According to Afristay, budget to mid-range accommodation starts from around R80 per night and can reach up to around R1 000 per night. Guests wanting to stay in more luxury hotels, camps and lodges can expect to pay from around R1 000 per night, to around R13 000 per night.
Namibia is renowned for its incredible wildlife experiences, and so a guided safari is recommended. A trip to Etosha National Park will not disappoint. This game reserve holds the largest salt pan in Africa, and is blessed with rain for a few days every year. A shallow lagoon emerges and various bird species gather around to drink. Due to its vast open plains, guests will also have the chance to spot a number of wild animals including rhino, elephant, lion, giraffe, leopard, springbok and gemsbok.
A three hour game drive during the morning, afternoon or evening will cost around R1 000, which includes your entry fee into the park, and a drive with an experienced guide who will be able to answer all your questions about the local wildlife.
Just as a game drive is a must, a trip to Namibia wouldn’t be right without experiencing its expansive dunes. The coastal dune belt just outside Swakopmund is home to a vast amount of smaller wildlife including the Palmato Geckos, sand-diving lizards, Toktokkie beetles, various snakes and spiders, and even the colour changing chameleon.
A three hour family-friendly tour with a well-educated guide will see you uncover the homes of these smaller desert creatures, and give you the opportunity to marvel at the enormous golden sand dunes that stretch for miles from both a 4X4 and by foot. This tour will cost around R700 per person.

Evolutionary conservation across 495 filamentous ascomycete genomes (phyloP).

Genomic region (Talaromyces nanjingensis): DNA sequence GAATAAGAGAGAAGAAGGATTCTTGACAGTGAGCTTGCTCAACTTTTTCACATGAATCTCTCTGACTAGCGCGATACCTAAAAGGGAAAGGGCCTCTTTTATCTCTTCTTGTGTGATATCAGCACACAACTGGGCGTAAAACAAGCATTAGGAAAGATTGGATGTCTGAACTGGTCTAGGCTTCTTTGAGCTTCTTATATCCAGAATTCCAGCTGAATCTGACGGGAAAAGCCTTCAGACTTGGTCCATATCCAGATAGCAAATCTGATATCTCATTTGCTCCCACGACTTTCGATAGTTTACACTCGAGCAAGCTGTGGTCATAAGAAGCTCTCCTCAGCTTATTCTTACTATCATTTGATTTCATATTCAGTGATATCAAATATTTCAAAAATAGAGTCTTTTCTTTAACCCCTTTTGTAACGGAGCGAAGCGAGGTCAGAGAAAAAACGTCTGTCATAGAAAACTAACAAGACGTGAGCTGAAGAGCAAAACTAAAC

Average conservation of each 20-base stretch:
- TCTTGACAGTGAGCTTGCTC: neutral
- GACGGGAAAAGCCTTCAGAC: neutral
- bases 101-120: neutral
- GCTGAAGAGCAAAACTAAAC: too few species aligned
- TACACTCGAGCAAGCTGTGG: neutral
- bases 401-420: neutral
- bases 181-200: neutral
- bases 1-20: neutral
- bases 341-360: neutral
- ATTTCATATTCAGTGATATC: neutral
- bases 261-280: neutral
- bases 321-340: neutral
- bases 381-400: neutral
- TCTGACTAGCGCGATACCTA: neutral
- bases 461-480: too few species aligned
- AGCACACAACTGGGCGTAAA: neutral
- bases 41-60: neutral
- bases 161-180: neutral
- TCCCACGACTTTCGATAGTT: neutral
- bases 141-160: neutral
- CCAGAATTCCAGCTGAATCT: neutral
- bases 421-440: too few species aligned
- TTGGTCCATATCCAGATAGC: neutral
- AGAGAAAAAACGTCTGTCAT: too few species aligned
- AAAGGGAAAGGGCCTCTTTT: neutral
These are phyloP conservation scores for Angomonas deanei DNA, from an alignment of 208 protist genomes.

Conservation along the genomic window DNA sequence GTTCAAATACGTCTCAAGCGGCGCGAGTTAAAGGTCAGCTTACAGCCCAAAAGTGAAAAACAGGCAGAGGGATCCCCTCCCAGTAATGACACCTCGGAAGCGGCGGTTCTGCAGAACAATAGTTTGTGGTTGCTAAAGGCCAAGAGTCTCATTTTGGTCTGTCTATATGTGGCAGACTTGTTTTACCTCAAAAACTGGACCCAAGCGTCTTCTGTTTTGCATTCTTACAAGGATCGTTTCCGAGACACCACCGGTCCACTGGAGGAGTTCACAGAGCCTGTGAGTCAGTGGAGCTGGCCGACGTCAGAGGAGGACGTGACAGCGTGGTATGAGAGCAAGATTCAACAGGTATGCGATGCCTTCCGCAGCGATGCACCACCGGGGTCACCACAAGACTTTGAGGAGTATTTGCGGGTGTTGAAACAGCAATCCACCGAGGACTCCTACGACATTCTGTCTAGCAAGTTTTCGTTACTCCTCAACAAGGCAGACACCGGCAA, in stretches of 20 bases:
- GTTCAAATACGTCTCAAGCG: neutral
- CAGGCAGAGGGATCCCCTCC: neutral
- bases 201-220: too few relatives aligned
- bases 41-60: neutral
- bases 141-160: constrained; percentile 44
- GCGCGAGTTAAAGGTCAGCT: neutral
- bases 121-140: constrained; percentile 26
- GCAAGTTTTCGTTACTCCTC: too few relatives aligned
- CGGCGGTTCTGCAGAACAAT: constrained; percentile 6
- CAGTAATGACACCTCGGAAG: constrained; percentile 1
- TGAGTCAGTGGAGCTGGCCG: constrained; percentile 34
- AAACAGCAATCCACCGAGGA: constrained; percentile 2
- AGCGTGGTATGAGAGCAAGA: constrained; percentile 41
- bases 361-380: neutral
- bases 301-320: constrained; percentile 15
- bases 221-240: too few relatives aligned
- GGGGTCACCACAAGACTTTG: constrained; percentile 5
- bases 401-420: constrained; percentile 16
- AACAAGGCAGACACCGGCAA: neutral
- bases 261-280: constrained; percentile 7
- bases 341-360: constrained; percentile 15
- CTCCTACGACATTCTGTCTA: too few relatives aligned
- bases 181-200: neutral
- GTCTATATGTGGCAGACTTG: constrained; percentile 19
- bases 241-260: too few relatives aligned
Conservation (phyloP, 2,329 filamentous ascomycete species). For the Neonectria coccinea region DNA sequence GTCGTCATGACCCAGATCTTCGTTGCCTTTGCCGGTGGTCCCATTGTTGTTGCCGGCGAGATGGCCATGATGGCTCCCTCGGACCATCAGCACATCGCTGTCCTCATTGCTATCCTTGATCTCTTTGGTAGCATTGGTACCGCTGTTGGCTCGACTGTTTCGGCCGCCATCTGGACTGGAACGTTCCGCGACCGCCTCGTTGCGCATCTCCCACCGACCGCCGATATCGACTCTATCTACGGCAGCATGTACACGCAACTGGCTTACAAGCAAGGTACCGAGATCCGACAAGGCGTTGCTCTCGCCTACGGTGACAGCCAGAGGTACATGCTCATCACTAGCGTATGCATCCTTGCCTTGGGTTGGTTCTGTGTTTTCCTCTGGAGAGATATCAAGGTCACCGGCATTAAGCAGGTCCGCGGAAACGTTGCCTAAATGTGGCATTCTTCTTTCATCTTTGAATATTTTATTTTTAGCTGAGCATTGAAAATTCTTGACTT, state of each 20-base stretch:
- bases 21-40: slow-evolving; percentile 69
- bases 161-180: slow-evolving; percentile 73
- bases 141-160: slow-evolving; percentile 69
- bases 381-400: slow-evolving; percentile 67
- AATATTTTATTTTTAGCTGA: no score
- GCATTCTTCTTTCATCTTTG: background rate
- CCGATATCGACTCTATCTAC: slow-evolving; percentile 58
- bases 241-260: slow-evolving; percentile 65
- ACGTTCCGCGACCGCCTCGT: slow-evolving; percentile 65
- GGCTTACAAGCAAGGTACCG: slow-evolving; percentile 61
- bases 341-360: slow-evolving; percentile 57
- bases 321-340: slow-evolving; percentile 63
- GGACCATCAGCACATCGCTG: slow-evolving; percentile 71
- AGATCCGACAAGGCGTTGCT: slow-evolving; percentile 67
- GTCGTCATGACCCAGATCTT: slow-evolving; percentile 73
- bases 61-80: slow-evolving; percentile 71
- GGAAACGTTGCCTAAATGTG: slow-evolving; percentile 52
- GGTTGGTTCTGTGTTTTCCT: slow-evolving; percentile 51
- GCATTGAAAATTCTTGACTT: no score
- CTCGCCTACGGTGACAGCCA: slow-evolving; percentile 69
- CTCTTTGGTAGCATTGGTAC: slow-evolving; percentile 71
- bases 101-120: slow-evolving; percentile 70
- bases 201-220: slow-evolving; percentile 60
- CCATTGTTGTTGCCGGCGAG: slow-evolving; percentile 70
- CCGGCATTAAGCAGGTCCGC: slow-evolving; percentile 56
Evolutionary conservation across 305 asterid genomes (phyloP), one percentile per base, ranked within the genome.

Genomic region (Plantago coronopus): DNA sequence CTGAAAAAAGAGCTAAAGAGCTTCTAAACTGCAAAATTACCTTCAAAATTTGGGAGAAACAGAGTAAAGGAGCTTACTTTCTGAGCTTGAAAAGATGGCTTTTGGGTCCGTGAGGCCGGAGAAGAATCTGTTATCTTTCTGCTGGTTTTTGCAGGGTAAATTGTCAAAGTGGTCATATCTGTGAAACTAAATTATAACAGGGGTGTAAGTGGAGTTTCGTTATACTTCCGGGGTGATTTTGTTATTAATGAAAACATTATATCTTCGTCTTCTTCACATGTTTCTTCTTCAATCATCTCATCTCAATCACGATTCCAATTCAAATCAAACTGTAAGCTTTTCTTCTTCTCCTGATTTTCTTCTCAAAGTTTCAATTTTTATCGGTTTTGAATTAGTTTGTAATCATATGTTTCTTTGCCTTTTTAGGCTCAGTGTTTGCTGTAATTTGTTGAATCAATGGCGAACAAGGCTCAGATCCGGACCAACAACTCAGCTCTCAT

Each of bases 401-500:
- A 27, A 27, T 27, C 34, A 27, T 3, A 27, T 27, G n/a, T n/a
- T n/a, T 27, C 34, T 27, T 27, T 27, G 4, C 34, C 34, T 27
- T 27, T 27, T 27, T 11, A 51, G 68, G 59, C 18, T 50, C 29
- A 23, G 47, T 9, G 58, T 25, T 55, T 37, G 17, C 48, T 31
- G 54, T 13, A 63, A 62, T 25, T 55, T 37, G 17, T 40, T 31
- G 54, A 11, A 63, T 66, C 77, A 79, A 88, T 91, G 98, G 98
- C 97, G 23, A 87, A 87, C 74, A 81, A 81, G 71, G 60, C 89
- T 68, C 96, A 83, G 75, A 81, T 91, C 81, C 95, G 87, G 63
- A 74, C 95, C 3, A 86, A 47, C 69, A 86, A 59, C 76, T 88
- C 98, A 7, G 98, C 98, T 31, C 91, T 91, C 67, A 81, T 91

With no official bus system in Namibia, the best options for travelling around the country are renting a car or booking an organised tour. Renting a 4X4 or truck from a well-known rental company is the perfect way to ensure you’ve got everything you need for your trip, whether you’re camping or just travelling from one region to another. According to Nomadic Matt, a Toyota Hilux can be rented for for R1 000 a day during the low season, and around R1 800 a day during the high season. It is best to avoid driving at night as the roads do not have lights, and to always have a map on hand as signal can be inconsistent in between towns.
A booked tour with a reputable company is another good option, particularly if you are travelling alone. A range of different tours can be found, according to where in Namibia you would like to travel to. An overland tour can start at a rate of around R1 200 a day. Most often the rates of overland tours cover the tour, daily activities, accommodation and some meals, but it is advised to make sure this is the case when booking.
When to go
Namibia’s dry, winter season is between May and October. There is little to no rainfall, where temperatures average about 25°C. The wet, summer season falls between November and April, where temperatures average about 30°C, but can reach a high of 40°C during January and February, together with heavy rains. The best time to travel to Namibia is during the dry, winter months, where temperatures are moderate, humidity is low, and there is more chance of spotting animals gathering at water holes.
Namibians are incredibly friendly, welcoming people who are willing to help any stranded or inquisitive tourist. Don’t be surprised if you leave having made a few new friends, and with fond memories of a personable experience.
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DISCLAIMER: The information listed above was correct at the authoring date of this article. The exchange rate, dates and ticket prices listed above are subject to change. Hippo.co.za cannot be held responsible for any losses or inconvenience that may arise from the use of information obtained from this article.